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  • Salary Work Less Than 40 Hours

    I Am A Salaried Employee In Ma. I Do Have To Punch A Time Clock. The Clock Automatically Punches Me In For 8 Hours, I Do Not Have To Clock For Lunch Breaks Or Punch Out To Leave For The Day.
    My Question Is If I Work Longer One Day, There Is No Way Of The Company Knowing This. So If I Have To Leave Early Another Day, I Am Often Required To Use "personal Time", Even Though I May Have Worked More Than Enough Hours In The Week, Often Working Thru Lunch Nad Working Upto 2 Hour At Home A Week.
    If This Legal For Them To Insist I Take Vacation Time Or Sick Time If I Punch In For The Day, Work 3 Hours And Then Go Home On An Emergency? Even If I Clearly Work Enough Hours Through Out The Week?

  • #2
    Yes, it is. Please do not capitalize each word, it makes your posts very difficult to read.

    With exempt, they can make you use PTO/Sick/Vacation time when you work a partial day, however, if you run out of time, they can't dock you (unless you are on intermittant FML).
    -----------------------------------------
    98% of the population is asleep. The other 2% are staring around in complete amazement, abject terror, or both.

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    • #3
      But, if you're not exempt, then they probably can't do that. The question of exemption is not whether or not you're paid a salary, its what you actually do. If you give us a job description and tell us what you actually do, then we can help you make the analysis.

      Phil
      This post is by Philip Gordon, a Massachusetts employment attorney (www.gordonllp.com).

      This post is NOT legal advice. It is for general/educational information purposes only. You should not rely on this post if you are making decisions, and it does not create an attorney-client relationship. This post may be considered "advertising" under the MA professional rules for attorneys.

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      • #4
        If there's anything in either Federal or Massachusetts law prohibiting an employer from requiring the use of PTO time for a partial day either exempt or non-exempt employees, this is the first I've heard of it.
        The above answer, whatever it is, assumes that no legally binding and enforceable contract or CBA says otherwise. If it does, then the terms of the contract or CBA apply.

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        • #5
          exempt senior asst. manager

          my title is exempt senior asst. manager.

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          • #6
            I meant to say last week, if you ARE exempt, then they probably can't do that. The reason is that they jeopardize the exemption.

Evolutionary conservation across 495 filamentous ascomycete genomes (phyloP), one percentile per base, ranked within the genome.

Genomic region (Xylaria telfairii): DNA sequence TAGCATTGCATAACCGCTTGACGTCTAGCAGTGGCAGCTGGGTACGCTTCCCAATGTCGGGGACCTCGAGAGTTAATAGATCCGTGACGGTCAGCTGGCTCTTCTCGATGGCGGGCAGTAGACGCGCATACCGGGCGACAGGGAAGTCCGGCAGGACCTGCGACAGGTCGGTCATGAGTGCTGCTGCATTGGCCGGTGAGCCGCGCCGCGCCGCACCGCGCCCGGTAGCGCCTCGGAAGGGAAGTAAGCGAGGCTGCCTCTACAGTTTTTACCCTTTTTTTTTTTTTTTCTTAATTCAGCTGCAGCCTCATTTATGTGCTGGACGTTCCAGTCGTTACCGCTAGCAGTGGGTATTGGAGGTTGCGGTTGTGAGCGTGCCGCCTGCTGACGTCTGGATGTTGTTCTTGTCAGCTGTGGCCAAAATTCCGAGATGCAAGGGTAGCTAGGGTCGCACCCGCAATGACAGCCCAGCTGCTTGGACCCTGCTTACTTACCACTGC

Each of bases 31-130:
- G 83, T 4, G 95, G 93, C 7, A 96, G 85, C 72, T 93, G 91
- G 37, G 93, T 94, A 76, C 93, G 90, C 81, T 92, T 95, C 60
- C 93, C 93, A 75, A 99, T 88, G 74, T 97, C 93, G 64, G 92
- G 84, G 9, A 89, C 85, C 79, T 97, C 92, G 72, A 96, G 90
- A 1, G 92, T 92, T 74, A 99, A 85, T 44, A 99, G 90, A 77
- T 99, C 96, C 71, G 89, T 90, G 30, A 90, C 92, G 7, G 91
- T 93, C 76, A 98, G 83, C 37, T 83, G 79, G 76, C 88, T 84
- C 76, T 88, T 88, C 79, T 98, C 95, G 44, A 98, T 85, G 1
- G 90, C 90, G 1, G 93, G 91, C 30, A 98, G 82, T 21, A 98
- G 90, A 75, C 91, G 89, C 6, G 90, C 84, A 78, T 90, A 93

To be an an exempt employee, you must be paid on a "salary basis". Section 541.602(b) details the limited exceptions to the general "salary basis" rule. Deductions may be made "when an exempt employee is absent from work for one or more full days for personal reasons, other than sickness or disability. Thus, if an employee is absent for two full days to handle personal affairs, the employee’s salaried status will not be affected if deductions are made from the salary for two full-day absences. However, if an exempt employee is absent for one and a half days for personal reasons, the employer can deduct only for the one full-day absence." 29 C.F.R. § 541.602(b)(1) (emphasis added). Deductions may also be made with regard to absences "for one or more full days occasioned by sickness or disability (including work-related accidents) if the deduction is made in accordance with a bona fide plan, policy or practice of providing compensation for loss of salary occasioned by such sickness or disability." See 29 C.F.R. § 541.602(b)(2).

            But, overcoming the exemption is only useful if you regularly work overtime. Do you work a lot of overtime - more than 40 hours per week?

            Phil

            .
            This post is by Philip Gordon, a Massachusetts employment attorney (www.gordonllp.com).

            This post is NOT legal advice. It is for general/educational information purposes only. You should not rely on this post if you are making decisions, and it does not create an attorney-client relationship. This post may be considered "advertising" under the MA professional rules for attorneys.

            Comment


            • #7
              Phil, I don't read it that they aren't paying her the full amount. I read it that the partial day increments are being covered by vacation, sick or personal time.

              That's what I was talking about. That does not jeopardize the exemption unless the law in Massachusetts has changed quite recently.
              The above answer, whatever it is, assumes that no legally binding and enforceable contract or CBA says otherwise. If it does, then the terms of the contract or CBA apply.

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